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Kerberos revealed: Pluto's smallest moon takes bizarre shape

Newly obtained images of Kerberos challenges initial theories about Pluto's smallest moon.

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This image of Kerberos was created by combining four individual Long Range Reconnaissance Imager (LORRI) pictures taken on July 14, approximately seven hours before New Horizons’ closest approach to Pluto, at a range of 245,600 miles from Kerberos. The image was deconvolved to recover the highest possible spatial resolution and oversampled by a factor of eight to reduce pixilation effects. Kerberos appears to have a double-lobed shape, approximately 7.4 miles across in its long dimension and 2.8 miles in its shortest dimension.

Courtesy of SwRI/JHUAPL/NASA

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Keberos, the smallest of Pluto’s four moons, defied expectations when images of it taken by NASA’s New Horizons arrived on Earth earlier this week.

The moon appears to be smaller than scientists expected and has a highly reflective surface, observations that disprove predictions made before the Pluto flyby in July.

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“Once again, the Pluto system has surprised us,” said New Horizons project scientist Hal Weaver, a professor at the Johns Hopkins University Applied Physics Laboratory in Maryland, in a statement released on Thursday by NASA.

The new images, which arrived Tuesday, show that Kerberos has a double-lobed shape. The larger lobe is approximately five miles across and the smaller lobe approximately three miles across.

Scientists speculate that the merger of two smaller objects might have formed the unusually shaped moon.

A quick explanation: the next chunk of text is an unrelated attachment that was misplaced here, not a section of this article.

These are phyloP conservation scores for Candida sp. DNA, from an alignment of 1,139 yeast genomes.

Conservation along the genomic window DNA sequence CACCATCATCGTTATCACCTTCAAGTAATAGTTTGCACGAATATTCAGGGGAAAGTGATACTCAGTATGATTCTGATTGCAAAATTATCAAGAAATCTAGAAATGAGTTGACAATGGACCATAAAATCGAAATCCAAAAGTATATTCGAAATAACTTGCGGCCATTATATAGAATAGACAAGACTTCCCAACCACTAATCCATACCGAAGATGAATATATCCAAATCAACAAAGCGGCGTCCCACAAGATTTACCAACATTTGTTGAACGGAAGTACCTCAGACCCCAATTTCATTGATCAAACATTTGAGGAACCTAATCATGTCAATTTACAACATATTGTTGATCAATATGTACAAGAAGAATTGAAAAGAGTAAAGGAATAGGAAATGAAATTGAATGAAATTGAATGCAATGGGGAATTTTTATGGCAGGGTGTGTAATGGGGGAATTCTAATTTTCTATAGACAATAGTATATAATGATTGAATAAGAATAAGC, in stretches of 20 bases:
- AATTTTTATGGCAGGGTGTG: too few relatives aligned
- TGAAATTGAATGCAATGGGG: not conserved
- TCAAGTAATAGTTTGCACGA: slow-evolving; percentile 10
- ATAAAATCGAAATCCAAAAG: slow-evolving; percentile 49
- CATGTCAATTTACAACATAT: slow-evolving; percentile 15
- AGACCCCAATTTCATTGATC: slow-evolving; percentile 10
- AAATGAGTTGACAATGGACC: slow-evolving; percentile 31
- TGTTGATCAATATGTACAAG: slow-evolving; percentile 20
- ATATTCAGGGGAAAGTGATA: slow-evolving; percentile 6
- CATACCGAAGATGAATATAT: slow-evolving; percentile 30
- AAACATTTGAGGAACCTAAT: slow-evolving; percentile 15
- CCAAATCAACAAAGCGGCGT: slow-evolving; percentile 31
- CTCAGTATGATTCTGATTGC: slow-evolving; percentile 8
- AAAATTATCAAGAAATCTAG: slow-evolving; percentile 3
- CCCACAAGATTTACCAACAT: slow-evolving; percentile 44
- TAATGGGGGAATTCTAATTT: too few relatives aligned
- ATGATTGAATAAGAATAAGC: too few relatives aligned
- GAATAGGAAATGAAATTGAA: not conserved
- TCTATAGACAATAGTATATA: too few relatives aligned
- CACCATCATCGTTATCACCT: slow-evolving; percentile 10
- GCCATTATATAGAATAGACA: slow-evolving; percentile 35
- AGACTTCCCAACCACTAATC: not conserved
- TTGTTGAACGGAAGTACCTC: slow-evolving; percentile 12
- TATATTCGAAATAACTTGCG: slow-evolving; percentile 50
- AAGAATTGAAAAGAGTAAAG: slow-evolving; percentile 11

The reflectivity of Kerberos’ surface is similar to that of Pluto’s other small moons. It suggests that Kerberos, like the others, is coated with relatively clean water ice. NASA said the unexpected results would lead to a better understanding of Pluto’s satellite system.

Astronomers stumbled across Kerberos while searching for rings around the dwarf planet with the Hubble Space Telescope in 2011. At the time, they expected it to be big and dark – not small and bright.

“Now that we have new and more precise measurements of the orbits of the moons,” writes Mark Showalter, a senior research scientist at the SETI Institute in California, “I boldly predict that we will soon learn that the mass of Kerberos is much lower than we had previously thought.”

Originally designated S/2011 – and sometimes referred to as P4 – Kerberos is named after the three-headed dog of Greek mythology. All four of Pluto's moons are named for mythological figures associated with the underworld.

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Kerberos is located between the orbits of Nix and Hydra, both of which Hubble discovered in 2005. Charon, Pluto’s third moon, was discovered in 1978.